By Kevin Daley
Anxiety and confusion prevailed in the Senate Judiciary Committee Friday, as GOP Sen. Jeff Flake of Arizona struck a tentative deal with Democrats providing for an FBI probe of Dr. Christine Blasey Ford’s allegations of sexual misconduct against Supreme Court nominee Brett Kavanaugh.
Wasting no time following a day of emotionally wrought testimony, the Senate Judiciary Committee advanced Kavanaugh to the full Senate with a favorable recommendation on a party line vote, though Flake provided his “yes” vote on the condition that the FBI would briefly investigation Blasey Ford’s claim.
Early Friday, Flake committed to supporting Kavanaugh, but appeared to equivocate as the morning went on. Flake retreated to an ante room off the hearing chamber with Democratic Sen. Chris Coons of Delaware, where he remained secluded for nearly an hour.
The Arizona Republican emerged from the ante room and addressed the committee, where he announced that he will vote to forward the nomination to the floor with the understanding that the FBI conducts an investigation of the allegations of sexual misconduct brought against the judge before the final confirmation vote. Flake indicated that he does not want the investigation to span longer than one week.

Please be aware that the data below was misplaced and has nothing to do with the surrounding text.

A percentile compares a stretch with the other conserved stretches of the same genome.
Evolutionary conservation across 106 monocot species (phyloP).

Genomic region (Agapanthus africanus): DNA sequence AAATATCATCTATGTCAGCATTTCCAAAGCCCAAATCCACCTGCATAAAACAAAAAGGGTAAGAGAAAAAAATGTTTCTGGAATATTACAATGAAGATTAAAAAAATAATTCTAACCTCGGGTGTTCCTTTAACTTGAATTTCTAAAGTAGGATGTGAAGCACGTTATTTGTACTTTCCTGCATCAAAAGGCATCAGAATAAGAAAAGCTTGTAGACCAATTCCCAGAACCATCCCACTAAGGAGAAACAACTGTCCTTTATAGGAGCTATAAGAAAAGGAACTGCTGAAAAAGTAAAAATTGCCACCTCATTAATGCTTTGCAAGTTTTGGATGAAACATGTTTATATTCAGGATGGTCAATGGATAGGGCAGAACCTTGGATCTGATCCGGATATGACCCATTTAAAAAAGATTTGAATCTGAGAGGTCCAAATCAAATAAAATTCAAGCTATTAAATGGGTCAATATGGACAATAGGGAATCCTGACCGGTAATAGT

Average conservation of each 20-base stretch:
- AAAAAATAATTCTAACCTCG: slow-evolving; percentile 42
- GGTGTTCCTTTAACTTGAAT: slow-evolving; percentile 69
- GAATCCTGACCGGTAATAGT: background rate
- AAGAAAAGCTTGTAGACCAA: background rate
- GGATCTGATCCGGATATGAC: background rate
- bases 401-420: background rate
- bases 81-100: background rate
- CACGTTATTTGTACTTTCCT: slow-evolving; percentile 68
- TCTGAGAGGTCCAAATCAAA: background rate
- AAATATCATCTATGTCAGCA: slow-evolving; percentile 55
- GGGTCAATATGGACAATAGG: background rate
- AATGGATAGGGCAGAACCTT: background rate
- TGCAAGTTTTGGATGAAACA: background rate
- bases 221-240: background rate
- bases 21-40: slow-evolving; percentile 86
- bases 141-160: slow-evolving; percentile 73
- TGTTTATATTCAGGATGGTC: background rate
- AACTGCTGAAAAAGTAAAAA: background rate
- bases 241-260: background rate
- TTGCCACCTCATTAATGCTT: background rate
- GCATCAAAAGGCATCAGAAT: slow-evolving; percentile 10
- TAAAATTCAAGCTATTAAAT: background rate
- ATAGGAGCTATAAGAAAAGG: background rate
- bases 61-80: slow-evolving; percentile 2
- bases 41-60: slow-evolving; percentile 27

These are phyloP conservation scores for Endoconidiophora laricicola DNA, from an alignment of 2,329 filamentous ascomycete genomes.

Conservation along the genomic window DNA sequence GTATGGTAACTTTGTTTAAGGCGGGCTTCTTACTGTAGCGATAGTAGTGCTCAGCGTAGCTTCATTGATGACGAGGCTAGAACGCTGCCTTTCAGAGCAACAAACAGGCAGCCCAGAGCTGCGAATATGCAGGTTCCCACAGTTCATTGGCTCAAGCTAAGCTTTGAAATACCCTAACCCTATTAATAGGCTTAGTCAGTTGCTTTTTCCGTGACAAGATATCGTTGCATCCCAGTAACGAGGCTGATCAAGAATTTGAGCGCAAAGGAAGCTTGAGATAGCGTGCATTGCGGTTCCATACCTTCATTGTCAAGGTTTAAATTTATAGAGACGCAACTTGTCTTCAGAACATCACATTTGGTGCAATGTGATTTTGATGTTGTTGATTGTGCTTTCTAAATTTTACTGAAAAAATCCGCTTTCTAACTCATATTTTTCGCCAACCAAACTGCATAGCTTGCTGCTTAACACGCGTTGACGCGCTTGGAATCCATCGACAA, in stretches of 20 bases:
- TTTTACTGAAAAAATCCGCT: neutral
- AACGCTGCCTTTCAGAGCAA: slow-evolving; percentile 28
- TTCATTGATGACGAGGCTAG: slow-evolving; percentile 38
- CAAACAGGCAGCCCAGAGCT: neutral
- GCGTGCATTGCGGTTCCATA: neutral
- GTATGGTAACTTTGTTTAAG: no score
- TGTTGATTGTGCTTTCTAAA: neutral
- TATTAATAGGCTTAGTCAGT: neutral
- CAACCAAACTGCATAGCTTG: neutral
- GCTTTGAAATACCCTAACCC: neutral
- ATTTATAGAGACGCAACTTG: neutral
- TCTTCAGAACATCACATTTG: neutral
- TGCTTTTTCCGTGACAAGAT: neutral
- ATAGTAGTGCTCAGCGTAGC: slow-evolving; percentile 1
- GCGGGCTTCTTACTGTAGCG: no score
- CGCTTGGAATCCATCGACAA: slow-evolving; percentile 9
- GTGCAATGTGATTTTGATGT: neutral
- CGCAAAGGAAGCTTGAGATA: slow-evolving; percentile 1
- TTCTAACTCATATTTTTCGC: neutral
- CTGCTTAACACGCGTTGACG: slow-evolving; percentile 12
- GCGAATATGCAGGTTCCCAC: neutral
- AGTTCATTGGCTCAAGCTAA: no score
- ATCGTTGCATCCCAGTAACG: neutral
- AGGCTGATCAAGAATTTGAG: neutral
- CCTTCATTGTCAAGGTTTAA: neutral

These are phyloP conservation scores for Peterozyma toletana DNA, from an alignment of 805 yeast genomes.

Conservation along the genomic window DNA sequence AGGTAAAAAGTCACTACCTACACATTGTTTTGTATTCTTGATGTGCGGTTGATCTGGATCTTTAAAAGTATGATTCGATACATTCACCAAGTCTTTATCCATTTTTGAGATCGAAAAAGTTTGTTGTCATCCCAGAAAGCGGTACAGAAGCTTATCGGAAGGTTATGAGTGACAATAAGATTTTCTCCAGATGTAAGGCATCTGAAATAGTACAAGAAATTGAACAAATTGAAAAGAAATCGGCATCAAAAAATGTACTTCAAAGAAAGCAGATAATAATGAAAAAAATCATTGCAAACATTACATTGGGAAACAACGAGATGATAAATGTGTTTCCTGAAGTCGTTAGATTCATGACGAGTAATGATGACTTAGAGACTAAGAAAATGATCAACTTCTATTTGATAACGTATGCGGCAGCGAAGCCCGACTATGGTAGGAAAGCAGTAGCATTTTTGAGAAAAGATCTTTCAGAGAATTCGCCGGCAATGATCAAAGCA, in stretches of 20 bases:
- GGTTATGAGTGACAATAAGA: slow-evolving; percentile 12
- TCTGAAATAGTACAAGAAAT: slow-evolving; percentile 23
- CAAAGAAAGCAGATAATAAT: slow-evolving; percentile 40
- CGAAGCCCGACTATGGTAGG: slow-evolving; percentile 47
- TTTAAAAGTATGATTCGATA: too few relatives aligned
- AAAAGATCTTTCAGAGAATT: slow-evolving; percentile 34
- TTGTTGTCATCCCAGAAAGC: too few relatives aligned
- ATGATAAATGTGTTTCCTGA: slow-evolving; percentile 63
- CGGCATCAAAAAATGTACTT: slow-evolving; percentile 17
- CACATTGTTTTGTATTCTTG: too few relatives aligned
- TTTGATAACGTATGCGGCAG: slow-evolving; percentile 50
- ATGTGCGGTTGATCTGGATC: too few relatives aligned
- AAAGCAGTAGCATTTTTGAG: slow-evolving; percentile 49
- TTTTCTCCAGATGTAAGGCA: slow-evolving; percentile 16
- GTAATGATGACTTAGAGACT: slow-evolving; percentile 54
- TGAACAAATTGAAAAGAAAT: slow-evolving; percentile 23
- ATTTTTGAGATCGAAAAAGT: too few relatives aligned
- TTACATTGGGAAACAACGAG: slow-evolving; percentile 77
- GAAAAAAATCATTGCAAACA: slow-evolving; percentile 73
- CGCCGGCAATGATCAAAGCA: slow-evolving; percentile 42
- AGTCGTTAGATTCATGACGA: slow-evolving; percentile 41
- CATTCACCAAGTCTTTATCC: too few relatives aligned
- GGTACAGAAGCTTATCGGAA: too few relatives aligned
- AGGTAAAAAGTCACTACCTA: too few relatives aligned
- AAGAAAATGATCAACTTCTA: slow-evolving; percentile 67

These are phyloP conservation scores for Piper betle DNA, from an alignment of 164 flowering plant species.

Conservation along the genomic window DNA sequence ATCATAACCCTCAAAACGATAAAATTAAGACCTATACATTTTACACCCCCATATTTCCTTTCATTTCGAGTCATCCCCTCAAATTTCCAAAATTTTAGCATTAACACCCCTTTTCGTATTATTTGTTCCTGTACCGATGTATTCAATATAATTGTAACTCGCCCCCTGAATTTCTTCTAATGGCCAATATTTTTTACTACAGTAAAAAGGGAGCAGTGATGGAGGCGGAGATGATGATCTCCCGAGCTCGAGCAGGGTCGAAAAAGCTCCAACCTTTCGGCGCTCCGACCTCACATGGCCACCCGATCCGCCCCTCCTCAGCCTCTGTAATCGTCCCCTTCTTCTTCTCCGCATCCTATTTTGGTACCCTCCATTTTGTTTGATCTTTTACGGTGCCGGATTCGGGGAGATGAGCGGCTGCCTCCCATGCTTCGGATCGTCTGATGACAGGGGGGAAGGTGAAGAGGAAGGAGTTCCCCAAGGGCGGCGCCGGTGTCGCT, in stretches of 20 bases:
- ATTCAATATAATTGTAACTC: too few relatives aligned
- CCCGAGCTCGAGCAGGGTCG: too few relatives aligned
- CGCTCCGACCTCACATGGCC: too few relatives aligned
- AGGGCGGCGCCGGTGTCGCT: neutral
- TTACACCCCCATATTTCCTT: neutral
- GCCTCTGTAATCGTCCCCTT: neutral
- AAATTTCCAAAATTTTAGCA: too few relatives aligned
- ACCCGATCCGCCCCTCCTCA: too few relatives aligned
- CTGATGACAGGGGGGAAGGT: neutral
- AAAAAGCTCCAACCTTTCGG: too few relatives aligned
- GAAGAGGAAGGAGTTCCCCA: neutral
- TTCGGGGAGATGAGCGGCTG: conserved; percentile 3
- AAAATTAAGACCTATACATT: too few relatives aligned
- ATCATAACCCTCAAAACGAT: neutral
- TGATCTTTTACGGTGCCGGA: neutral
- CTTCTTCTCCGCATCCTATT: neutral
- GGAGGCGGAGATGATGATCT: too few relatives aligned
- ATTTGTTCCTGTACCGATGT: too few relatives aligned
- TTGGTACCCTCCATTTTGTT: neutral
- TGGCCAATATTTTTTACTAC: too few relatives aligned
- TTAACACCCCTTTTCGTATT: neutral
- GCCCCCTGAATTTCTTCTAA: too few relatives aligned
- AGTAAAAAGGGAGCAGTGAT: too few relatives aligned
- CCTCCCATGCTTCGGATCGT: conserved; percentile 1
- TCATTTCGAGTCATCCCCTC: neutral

“Our system of justice affords a presumption of innocence to the accused, absent corroborating evidence,” Flake said in his initial statement supporting Kavanaugh. “That is what binds us to the rule of law.”
Before the committee voted on the Kavanaugh nomination, it also voted down a motion to subpoena Mark Judge, the other individual Blasey Ford says was present during the alleged assault. Democratic Sen. Richard Blumenthal of Connecticut made the motion, arguing Judge’s testimony was essential for the committee to make an informed decision. His motion failed on a 10-11 party line vote.
Sen. Dianne Feinstein of California, the ranking Democrat on the panel, rebutted claims that her office leaked Blasey Ford’s original letter conveying the allegations.
“Dr. Blasey Ford asked that her information be kept confidential, and it was,” Feinstein said. “I only referred her letter to the FBI after it was leaked and reporters were knocking on her door. I don’t know who leaked the information, but it wasn’t my office.”
A number of Democrats refused to participate in a vote, delivering speeches denouncing the judge and the confirmation process before leaving the chamber.
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